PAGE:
UMaine students protest big money in politics


Students rally outside of Fogler Library on April 15, joining university campuses across the nation in the Million Student March. Photo by Maggie Gautrau, staff.

Students rally outside of Fogler Library on April 15, joining university campuses across the nation in the Million Student March. Photo by Maggie Gautrau, staff.

On the morning of April 15, a group of student protestors gathered by Alfond Arena in hopes of making a statement on the big money in the United States government.

“We are protesting to show our support for the Democracy Spring protesters in Washington, D.C., thousands of whom are risking arrest to bring the powerful message to our government and Congress that we are tired of big money in politics and voting corruption and we are ready for change,” Paige Melin, a second-year graduate student and organizer of this protest, said.

Melin learned of the D.C. protests on Monday, April 11 and spent the entire night and next day researching ways she could travel down to participate. She talked to friends and other students on campus who felt deeply about the protests and decided to organize a sit-in and protest at the University of Maine.

“This is a cause I have believed deeply in ever since I became politically conscious,” Melin said.

The protesters made posters and signs in the Alfond’s parking lot before their march. The signs included sayings such as “no big money,” “elections not auctions” and “overthrow oligarchy.”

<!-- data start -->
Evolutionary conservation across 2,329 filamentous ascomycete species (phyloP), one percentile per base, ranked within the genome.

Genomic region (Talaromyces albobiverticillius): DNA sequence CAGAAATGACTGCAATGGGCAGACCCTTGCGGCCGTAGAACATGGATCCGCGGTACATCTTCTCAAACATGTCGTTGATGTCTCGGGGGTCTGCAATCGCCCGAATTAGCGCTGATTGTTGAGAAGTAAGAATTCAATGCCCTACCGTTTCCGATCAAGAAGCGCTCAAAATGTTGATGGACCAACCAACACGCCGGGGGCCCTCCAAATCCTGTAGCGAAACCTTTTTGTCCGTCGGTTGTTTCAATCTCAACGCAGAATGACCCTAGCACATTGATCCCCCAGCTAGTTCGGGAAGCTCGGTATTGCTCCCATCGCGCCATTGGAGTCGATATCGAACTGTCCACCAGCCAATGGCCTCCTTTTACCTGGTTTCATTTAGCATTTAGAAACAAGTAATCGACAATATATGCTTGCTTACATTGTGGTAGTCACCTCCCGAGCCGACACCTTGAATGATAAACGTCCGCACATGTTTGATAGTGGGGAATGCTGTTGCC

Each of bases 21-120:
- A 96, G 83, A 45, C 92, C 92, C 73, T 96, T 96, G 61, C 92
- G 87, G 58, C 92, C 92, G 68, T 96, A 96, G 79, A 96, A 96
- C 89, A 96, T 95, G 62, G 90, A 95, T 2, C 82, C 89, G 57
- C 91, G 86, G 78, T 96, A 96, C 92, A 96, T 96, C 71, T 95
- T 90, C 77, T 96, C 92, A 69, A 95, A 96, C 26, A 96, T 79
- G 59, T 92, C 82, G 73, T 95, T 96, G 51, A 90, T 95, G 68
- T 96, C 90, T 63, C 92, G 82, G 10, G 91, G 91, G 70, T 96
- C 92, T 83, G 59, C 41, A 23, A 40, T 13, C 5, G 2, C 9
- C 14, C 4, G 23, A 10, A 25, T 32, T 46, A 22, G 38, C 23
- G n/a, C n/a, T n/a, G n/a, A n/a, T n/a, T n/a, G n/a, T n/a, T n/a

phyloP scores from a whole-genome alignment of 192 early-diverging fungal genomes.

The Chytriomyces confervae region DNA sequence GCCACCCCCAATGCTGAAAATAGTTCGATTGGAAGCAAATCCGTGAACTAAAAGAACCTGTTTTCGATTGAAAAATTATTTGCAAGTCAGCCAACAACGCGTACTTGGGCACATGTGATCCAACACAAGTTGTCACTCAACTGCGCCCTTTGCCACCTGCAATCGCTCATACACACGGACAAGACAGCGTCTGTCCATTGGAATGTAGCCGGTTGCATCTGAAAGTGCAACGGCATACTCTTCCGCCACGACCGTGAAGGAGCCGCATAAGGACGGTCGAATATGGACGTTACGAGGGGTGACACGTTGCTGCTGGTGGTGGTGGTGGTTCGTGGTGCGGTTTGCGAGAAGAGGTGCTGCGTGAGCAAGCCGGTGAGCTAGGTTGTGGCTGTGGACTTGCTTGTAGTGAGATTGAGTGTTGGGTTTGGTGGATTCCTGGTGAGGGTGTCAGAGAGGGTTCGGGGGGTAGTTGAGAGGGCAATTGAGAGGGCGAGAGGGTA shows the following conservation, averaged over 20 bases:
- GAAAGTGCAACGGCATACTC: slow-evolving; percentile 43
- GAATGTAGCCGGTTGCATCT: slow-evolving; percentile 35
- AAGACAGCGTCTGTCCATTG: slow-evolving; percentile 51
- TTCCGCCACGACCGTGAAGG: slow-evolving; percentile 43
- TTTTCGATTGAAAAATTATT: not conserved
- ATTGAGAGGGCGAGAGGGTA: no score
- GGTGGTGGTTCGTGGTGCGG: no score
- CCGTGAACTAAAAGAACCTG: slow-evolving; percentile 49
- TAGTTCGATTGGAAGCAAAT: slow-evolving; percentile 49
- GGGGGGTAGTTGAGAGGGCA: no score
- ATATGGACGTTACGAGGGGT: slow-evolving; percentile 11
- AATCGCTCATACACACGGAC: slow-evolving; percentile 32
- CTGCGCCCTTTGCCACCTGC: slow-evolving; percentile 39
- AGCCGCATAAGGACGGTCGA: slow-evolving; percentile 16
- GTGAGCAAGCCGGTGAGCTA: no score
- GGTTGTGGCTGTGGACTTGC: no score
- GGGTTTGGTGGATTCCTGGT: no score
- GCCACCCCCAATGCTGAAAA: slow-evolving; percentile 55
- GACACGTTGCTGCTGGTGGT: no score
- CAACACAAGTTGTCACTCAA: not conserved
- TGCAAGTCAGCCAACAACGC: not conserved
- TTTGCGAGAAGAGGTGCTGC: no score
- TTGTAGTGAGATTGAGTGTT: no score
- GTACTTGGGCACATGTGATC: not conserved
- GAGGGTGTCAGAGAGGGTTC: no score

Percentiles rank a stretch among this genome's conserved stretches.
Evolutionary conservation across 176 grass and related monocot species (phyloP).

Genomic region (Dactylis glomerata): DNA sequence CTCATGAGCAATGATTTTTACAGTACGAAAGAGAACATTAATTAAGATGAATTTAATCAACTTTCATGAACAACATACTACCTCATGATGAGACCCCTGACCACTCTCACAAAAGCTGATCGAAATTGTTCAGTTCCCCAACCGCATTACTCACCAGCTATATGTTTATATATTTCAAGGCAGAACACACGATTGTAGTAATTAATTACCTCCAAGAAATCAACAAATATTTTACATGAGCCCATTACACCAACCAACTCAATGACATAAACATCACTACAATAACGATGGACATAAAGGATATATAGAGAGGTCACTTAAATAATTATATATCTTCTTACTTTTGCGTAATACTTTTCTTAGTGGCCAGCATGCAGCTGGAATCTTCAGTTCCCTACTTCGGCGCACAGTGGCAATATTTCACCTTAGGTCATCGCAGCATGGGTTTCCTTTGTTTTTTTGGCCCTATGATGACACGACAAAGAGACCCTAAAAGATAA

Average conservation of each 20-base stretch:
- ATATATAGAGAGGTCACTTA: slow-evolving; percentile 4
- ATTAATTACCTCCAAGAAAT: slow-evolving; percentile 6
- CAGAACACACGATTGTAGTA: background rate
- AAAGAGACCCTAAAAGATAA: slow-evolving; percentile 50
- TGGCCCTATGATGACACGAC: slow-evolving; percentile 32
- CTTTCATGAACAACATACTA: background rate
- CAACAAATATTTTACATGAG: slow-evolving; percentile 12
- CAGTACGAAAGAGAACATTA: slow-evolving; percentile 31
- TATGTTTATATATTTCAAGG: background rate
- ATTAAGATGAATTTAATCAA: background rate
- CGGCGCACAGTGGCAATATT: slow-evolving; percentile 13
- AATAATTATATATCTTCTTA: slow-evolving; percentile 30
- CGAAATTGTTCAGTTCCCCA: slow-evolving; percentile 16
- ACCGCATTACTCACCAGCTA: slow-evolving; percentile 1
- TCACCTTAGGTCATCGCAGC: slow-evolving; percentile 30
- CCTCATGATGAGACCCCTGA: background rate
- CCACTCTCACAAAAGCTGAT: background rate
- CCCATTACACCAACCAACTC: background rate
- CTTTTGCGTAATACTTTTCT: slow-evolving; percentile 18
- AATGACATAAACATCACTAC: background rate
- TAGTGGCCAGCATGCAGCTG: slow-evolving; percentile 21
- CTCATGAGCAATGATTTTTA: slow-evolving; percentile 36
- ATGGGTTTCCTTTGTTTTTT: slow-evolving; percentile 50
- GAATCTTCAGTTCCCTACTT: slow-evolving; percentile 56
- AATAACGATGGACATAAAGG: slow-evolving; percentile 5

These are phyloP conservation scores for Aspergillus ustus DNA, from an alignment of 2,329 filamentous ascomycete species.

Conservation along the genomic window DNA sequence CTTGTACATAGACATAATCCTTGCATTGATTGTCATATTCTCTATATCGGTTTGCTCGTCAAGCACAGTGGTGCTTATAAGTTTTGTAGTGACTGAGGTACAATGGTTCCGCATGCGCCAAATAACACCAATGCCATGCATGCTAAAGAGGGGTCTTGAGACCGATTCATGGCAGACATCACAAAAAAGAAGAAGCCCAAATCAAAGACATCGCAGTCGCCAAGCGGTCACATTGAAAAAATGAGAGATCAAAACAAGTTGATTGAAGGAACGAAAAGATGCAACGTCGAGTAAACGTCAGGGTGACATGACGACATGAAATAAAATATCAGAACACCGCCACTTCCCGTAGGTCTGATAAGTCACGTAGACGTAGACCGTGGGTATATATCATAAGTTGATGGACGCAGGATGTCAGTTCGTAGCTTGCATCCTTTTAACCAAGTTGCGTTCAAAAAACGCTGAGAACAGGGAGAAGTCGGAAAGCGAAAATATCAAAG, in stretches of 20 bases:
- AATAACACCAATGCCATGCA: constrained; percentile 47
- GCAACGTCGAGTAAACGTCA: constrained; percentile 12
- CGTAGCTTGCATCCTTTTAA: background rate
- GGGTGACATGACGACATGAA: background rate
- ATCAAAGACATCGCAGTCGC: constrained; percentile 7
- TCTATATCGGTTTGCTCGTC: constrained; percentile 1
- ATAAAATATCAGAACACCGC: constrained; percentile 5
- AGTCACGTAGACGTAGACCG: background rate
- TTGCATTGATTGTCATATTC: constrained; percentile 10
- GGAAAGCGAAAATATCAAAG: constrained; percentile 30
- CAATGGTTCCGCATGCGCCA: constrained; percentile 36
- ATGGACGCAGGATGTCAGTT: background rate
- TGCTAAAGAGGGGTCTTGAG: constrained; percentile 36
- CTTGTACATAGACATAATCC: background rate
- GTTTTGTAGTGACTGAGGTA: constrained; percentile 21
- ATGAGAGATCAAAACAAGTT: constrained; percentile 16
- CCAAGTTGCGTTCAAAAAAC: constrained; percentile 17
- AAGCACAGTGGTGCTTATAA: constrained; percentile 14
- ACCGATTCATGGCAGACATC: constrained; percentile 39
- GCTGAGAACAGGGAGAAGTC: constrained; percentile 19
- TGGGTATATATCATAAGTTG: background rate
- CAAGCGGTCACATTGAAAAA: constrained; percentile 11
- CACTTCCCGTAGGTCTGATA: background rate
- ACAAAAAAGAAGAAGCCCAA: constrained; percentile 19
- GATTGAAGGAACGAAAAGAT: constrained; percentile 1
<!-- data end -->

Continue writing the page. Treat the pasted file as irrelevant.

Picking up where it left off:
At noon, the group marched from Alfond Arena to the entrance of Fogler Library, chanting, “one person, one vote,” “democracy spring,” “we are the 99 percent” and a slogan that is popular with the D.C. protesters — “we are unstoppable, another world is possible.” Once the group arrived at Fogler, they started a sit-in.

On April 2, a group of protesters marched from the Liberty Bell in Philadelphia to Washington, D.C., where thousands gathered to “reclaim” the U.S. Capitol in a peaceful protest.

The protests officially started on April 11 and lasted until April 16. The first day of the official protests, approximately 400 people were arrested for standing on the steps of the Capitol and obstructing pathways after police asked them to move. Each day during the protesting week, there was a different theme. April 15 was student and youth day, which is why Melin chose Friday to protest on the Orono campus.

The group walking down the mall received much attention and even gained a member toward the end of the walk. The hashtag, #democracyspring, is trending on social media, gaining more popularity as more groups across the country participate in protests.

“This event was mainly to stand in solidarity with those D.C. protesters, their efforts, and their bravery,” Melin said. “However, it was also an opportunity for those of us in the Umaine community who believe in the cause of Democracy Spring but who were not able to go to D.C. for any number of reasons to join in the movement and raise our voices against our corrupted democracy.”

Haley Sylvester is from Greenwich, CT and an undergraduate student at the University of Maine. She is studying Management and Marketing with a concentration in International Business and a minor in Professional Writing. She joined the Maine Campus in the spring of 2016 and currently serves as the News Editor.

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